According to Mohamed Adow, director of Power Shift Africa thinktank, having a “grownup” in the role after Trump was positive. However, the US remains a major letdown when it comes to addressing climate change. Adow hopes that the new envoy can achieve more than Kerry, who strongly opposed the establishment of the loss and damage fund and often hindered progressive climate agreements.

Harjeet Singh, the director of global engagement for the Fossil Fuel Non-Proliferation Treaty Initiative, stated that both nations must take further action: “Their declarations of being climate leaders lack substance as they continue to invest in fossil fuels.”

However, the partnership between Xie and Kerry, which dates back over 25 years, has resulted in significant benefits for the climate negotiations. Despite a gap during Donald Trump’s presidency, both Kerry and Xie have remained committed and invested in addressing climate change. They have played leading roles in promoting cooperation between their countries in this area.

“Xie built a set of lasting partnerships with US officials that underpinned the relationship of the world’s largest economies, and saw them through good times and bad,” said Rachel Kyte, former World Bank climate chief and UN special representative. “Kerry is probably one of the few people in the US who could bring the Biden administration and the wider body politic together to do a deal with China, when so many others in Washington just saw danger everywhere.”

According to economist Lord Stern, the Paris agreement would not have been possible without the efforts of these two individuals. They were able to establish a strong sense of trust between their respective countries, which was crucial in achieving the agreement. As a result, stability and dedication were fostered.

Both individuals have demonstrated a profound comprehension of the pressing issue of climate change, as well as skill in maneuvering through conflicts and tensions in pursuit of climate action. Lord Stern also praised their kind and genuine personalities, noting their strong moral compass.

Their close personal relationship was often noticeable. During Cop28, the US and Chinese delegations were conveniently located near each other, with the US offices’ back entrance opening up to the Chinese pavilion. This allowed for an impromptu meeting between the two men at the start of the conference, much to their mutual enjoyment.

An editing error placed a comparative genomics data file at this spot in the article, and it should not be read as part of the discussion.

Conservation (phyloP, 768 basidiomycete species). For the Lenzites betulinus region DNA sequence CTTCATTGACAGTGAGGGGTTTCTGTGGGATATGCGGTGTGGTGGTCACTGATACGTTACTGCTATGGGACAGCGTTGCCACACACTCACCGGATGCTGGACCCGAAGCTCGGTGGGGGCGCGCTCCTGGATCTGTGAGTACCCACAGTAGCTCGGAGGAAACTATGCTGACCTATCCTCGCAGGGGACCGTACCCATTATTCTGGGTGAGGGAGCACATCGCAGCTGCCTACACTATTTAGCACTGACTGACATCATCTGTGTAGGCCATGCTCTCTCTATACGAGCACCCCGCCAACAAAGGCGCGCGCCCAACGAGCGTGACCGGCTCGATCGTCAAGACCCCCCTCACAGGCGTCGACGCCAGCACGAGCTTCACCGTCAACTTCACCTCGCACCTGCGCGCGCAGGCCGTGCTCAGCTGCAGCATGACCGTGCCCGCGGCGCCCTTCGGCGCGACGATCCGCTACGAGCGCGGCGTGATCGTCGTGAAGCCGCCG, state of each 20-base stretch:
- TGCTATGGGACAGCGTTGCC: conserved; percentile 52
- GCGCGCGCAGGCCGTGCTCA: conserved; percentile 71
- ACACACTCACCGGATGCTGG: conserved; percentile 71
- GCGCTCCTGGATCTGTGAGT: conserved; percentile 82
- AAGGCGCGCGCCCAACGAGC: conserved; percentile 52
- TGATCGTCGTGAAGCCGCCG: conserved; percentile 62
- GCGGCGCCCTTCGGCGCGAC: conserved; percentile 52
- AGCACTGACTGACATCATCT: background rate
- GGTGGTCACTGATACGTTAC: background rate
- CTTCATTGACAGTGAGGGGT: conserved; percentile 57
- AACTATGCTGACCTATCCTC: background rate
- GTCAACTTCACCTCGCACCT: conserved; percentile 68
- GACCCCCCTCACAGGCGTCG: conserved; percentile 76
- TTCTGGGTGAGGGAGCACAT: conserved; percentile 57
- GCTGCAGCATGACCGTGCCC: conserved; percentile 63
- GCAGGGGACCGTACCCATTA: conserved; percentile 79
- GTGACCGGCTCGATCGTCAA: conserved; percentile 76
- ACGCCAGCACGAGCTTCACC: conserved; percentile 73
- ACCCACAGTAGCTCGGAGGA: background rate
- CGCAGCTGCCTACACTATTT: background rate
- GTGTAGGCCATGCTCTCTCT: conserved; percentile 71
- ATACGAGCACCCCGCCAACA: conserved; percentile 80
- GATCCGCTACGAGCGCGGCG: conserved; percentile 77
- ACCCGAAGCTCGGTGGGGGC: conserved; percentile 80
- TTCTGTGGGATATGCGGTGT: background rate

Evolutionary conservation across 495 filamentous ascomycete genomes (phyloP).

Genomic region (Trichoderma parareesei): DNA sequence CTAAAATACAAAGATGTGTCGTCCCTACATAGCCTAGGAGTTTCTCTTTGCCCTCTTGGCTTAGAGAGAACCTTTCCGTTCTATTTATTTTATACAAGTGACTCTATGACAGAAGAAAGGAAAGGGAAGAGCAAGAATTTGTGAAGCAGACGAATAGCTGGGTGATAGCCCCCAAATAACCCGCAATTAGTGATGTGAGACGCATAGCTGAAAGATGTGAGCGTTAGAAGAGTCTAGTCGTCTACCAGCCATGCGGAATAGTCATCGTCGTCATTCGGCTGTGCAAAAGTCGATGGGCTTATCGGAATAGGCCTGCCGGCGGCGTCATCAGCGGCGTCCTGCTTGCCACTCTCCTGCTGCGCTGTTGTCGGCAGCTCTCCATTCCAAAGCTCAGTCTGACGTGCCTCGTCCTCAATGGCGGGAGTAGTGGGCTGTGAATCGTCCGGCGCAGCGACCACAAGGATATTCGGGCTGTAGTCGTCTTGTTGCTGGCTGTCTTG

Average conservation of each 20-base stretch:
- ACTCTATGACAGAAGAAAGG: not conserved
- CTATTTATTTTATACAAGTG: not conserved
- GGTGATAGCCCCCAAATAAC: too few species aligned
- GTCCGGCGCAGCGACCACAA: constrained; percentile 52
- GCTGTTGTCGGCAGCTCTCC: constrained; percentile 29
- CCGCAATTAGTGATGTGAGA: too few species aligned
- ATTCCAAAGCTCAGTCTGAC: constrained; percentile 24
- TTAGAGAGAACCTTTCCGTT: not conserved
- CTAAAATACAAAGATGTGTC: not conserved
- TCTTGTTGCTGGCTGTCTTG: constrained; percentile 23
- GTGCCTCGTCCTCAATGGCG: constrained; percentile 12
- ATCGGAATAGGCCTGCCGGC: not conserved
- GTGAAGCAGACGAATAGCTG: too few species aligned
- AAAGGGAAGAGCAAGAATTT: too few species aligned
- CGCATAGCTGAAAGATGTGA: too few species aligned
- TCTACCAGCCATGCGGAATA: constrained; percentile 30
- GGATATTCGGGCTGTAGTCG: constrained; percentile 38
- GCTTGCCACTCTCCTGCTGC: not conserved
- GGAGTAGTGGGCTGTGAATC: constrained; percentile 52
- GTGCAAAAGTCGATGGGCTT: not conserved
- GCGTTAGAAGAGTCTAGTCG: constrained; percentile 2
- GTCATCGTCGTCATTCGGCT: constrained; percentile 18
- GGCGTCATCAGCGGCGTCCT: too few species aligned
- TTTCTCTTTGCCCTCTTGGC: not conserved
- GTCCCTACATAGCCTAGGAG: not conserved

Although both men are determined and full of energy, they have been exhibiting exhaustion at recent climate conferences. Xie has been seen wearing sneakers due to his back issues and also faced a severe illness last year, the details of which were not disclosed. During the late stages of Cop27 in Sharm El-Sheikh, Kerry contracted Covid and had to continue negotiations from his hotel room. However, he quickly returned to his demanding work schedule afterwards.

At a pivotal moment, they depart from the stage. The upcoming US presidential election holds great significance as Donald Trump once more poses a threat to US initiatives regarding the climate and other concerns. Additionally, China plays an equally crucial role. According to Bernice Lee of Chatham House, the nation is implementing significant amounts of low-carbon technology. Lee also noted that the Xi administration aims to establish a positive global image and sees climate issues as an opportunity to showcase its leadership.

Xie’s apparent successor is Liu Zhenmin, a top diplomat who views climate as a vital brief, while the Biden administration has yet to indicate who will replace Kerry. Paul Bledsoe, a former Clinton White House climate adviser now with American University’s Center for Environmental Policy, said the Kerry/Xie relationship should be the model for their governments, to act before it is too late.

The speaker expressed hope that future leaders will recognize that Kerry and Xie’s efforts only scratched the surface of reducing emissions and promoting climate cooperation between the two biggest economies in the world. They shared a common goal of preventing global instability and climate disaster.

Source: theguardian.com